Whilst abstaining from alcohol for a month may seem impossible in our culture, there are many benefits to being alcohol-free for 31 days. Here are five changes that happens to our body when we give up alcohol for a month:
1. Decreases your risk of getting cancer
Did you know that alcohol increases the risk of head, neck, oesophageal, liver, breast and colorectal cancers? A report by the National Cancer Institute (NIH) revealed that even light drinkers (those who have no more than one drink per day) and binge drinkers have a modestly increased risk of some cancers.
2. Weight loss
Alcoholic drinks are often high in empty calories, meaning, they provide your body with calories but contain very little nutrients. A pint of beer contains the same amount of calories as a large slice of pizza. The extra calories from our alcoholic drinks end up being stored as fat in our bodies and they usually accumulate around the abdominal area, causing a ‘beer belly’. According to a study by The University of Sussex, 58 percent out of 800 participants who took part in a ‘Dry January’ challenge, lost weight after giving up alcohol for a month.
3. Boosts long-term health
Consuming too much alcohol can increase your blood pressure over time. Studies have shown that cutting alcohol for a month can reduce blood pressure levels, which can be crucial in lessening the risks of health problems such as heart problems and stroke.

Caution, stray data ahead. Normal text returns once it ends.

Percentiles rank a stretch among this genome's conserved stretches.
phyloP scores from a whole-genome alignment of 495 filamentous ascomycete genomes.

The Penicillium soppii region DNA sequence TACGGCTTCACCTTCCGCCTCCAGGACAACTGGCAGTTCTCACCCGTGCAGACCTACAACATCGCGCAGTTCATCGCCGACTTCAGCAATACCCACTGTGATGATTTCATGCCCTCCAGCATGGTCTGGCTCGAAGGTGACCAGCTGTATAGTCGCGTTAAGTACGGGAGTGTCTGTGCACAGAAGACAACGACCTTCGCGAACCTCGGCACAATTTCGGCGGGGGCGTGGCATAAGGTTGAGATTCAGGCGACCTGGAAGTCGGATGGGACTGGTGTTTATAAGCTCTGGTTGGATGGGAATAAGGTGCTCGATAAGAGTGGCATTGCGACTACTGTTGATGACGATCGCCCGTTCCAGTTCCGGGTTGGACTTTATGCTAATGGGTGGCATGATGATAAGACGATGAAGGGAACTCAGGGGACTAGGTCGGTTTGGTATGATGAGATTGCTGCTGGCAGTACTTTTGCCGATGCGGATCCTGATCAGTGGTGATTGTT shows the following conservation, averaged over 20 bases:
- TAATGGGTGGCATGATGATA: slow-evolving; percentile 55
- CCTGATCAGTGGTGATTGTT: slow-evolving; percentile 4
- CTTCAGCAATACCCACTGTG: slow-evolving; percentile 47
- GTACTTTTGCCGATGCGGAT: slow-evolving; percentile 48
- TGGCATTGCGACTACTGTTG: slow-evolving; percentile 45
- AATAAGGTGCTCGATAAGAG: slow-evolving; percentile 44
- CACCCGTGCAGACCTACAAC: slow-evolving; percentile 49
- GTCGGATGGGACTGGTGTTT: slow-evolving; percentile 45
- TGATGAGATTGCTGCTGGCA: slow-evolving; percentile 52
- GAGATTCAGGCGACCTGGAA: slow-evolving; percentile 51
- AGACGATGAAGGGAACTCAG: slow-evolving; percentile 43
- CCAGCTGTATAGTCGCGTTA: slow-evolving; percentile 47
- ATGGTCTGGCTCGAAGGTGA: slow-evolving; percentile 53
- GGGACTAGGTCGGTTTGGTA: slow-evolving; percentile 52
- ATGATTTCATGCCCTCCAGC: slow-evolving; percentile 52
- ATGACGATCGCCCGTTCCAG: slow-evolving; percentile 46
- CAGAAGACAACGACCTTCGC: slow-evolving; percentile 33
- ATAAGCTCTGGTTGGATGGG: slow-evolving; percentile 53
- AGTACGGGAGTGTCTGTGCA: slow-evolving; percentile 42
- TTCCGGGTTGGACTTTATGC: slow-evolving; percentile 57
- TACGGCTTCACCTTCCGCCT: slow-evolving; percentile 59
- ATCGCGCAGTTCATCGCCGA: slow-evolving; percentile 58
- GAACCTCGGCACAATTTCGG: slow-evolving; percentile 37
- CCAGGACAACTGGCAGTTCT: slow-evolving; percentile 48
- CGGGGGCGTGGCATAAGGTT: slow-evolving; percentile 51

Ditching alcohol for a month also improves the function of your liver, as your liver will start to shed excess fat. Within four weeks, liver fat can be reduced by 15 percent on average.
4. Changes your relationship with alcohol
In an episode of ‘Trust me I’m a doctor’, Dr Michael Mosely ran an experiment with 30 volunteers to investigate whether stopping alcohol for a short time makes a difference to our health and habits. Amongst them were light drinkers (who typically drank about 7 to 9 drinks a week and heavy drinkers who drank about four times as much). The volunteers were split into two groups – one group drank the same as usual, the other group completely abstained from alcohol for a month. The study found that after a month of alcohol abstinence, heavy drinkers cut down their alcohol in the following weeks after the experiment by more than 70 percent. Some heavy drinkers even reduced their alcohol intake to zero!
5. ‘Alcohol helps with sleep’- A myth debunked by Nutritionist Shelley McKenzie
According to nutritionist Shelley McKenzie, “Alcohol is one of the most common sleep aids, and in truth alcohol does actually reduce sleep onset latency. Meaning, it can help us fall asleep quicker. This is probably why many adults think reaching for the nightcap will help improve their sleep, but the truth is alcohol actually disrupts your circadian rhythms and your REM (Rapid Eye Movement) stage of sleep which is the most important part of your sleep cycle for mental restoration. And, research shows that the more you drink and the closer you drink to your bedtime the more it negatively impacts your sleep. This can leave you feeling tired and worn out the next day. Having alcohol free days can certainly help your quality of sleep, energy levels and hydration levels within the body.”
By Shelley McKenzie.
Nutrition | Naturopath at Freedom Wellness
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